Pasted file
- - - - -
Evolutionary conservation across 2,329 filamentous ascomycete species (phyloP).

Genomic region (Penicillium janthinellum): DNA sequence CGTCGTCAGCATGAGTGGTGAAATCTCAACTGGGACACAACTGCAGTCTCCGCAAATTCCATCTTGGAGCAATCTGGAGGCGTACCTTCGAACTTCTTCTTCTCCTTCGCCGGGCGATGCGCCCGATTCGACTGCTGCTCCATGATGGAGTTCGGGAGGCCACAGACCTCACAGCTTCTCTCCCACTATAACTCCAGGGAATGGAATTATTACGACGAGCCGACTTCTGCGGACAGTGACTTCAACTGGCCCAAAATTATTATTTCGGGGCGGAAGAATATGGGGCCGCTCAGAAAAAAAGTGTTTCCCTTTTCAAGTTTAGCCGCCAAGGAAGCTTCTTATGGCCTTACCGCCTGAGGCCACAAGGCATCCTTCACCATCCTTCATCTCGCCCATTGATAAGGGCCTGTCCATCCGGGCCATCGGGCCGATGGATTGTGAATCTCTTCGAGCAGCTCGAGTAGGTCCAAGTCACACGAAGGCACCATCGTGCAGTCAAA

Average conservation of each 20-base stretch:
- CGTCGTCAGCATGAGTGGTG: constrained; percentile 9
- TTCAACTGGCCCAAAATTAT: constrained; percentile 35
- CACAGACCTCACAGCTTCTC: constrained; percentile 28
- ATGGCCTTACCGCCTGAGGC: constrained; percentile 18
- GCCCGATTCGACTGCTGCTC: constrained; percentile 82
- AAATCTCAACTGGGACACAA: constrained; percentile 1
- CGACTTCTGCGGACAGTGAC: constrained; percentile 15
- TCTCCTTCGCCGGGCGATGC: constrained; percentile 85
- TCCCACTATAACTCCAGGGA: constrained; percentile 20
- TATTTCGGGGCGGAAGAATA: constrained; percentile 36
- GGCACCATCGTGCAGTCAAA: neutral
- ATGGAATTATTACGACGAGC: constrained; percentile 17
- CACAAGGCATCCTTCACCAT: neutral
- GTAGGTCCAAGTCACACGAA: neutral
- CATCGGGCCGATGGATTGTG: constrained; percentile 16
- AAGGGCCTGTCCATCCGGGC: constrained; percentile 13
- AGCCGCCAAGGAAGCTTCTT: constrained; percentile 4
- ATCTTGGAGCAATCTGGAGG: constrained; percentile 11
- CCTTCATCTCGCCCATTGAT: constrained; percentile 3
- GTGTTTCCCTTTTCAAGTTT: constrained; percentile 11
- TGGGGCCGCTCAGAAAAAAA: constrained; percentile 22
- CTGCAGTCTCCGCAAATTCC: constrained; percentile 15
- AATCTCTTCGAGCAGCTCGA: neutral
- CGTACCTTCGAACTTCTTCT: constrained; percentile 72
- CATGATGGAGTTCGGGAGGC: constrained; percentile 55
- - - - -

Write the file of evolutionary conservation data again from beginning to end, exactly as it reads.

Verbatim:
Evolutionary conservation across 2,329 filamentous ascomycete species (phyloP).

Genomic region (Penicillium janthinellum): DNA sequence CGTCGTCAGCATGAGTGGTGAAATCTCAACTGGGACACAACTGCAGTCTCCGCAAATTCCATCTTGGAGCAATCTGGAGGCGTACCTTCGAACTTCTTCTTCTCCTTCGCCGGGCGATGCGCCCGATTCGACTGCTGCTCCATGATGGAGTTCGGGAGGCCACAGACCTCACAGCTTCTCTCCCACTATAACTCCAGGGAATGGAATTATTACGACGAGCCGACTTCTGCGGACAGTGACTTCAACTGGCCCAAAATTATTATTTCGGGGCGGAAGAATATGGGGCCGCTCAGAAAAAAAGTGTTTCCCTTTTCAAGTTTAGCCGCCAAGGAAGCTTCTTATGGCCTTACCGCCTGAGGCCACAAGGCATCCTTCACCATCCTTCATCTCGCCCATTGATAAGGGCCTGTCCATCCGGGCCATCGGGCCGATGGATTGTGAATCTCTTCGAGCAGCTCGAGTAGGTCCAAGTCACACGAAGGCACCATCGTGCAGTCAAA

Average conservation of each 20-base stretch:
- CGTCGTCAGCATGAGTGGTG: constrained; percentile 9
- TTCAACTGGCCCAAAATTAT: constrained; percentile 35
- CACAGACCTCACAGCTTCTC: constrained; percentile 28
- ATGGCCTTACCGCCTGAGGC: constrained; percentile 18
- GCCCGATTCGACTGCTGCTC: constrained; percentile 82
- AAATCTCAACTGGGACACAA: constrained; percentile 1
- CGACTTCTGCGGACAGTGAC: constrained; percentile 15
- TCTCCTTCGCCGGGCGATGC: constrained; percentile 85
- TCCCACTATAACTCCAGGGA: constrained; percentile 20
- TATTTCGGGGCGGAAGAATA: constrained; percentile 36
- GGCACCATCGTGCAGTCAAA: neutral
- ATGGAATTATTACGACGAGC: constrained; percentile 17
- CACAAGGCATCCTTCACCAT: neutral
- GTAGGTCCAAGTCACACGAA: neutral
- CATCGGGCCGATGGATTGTG: constrained; percentile 16
- AAGGGCCTGTCCATCCGGGC: constrained; percentile 13
- AGCCGCCAAGGAAGCTTCTT: constrained; percentile 4
- ATCTTGGAGCAATCTGGAGG: constrained; percentile 11
- CCTTCATCTCGCCCATTGAT: constrained; percentile 3
- GTGTTTCCCTTTTCAAGTTT: constrained; percentile 11
- TGGGGCCGCTCAGAAAAAAA: constrained; percentile 22
- CTGCAGTCTCCGCAAATTCC: constrained; percentile 15
- AATCTCTTCGAGCAGCTCGA: neutral
- CGTACCTTCGAACTTCTTCT: constrained; percentile 72
- CATGATGGAGTTCGGGAGGC: constrained; percentile 55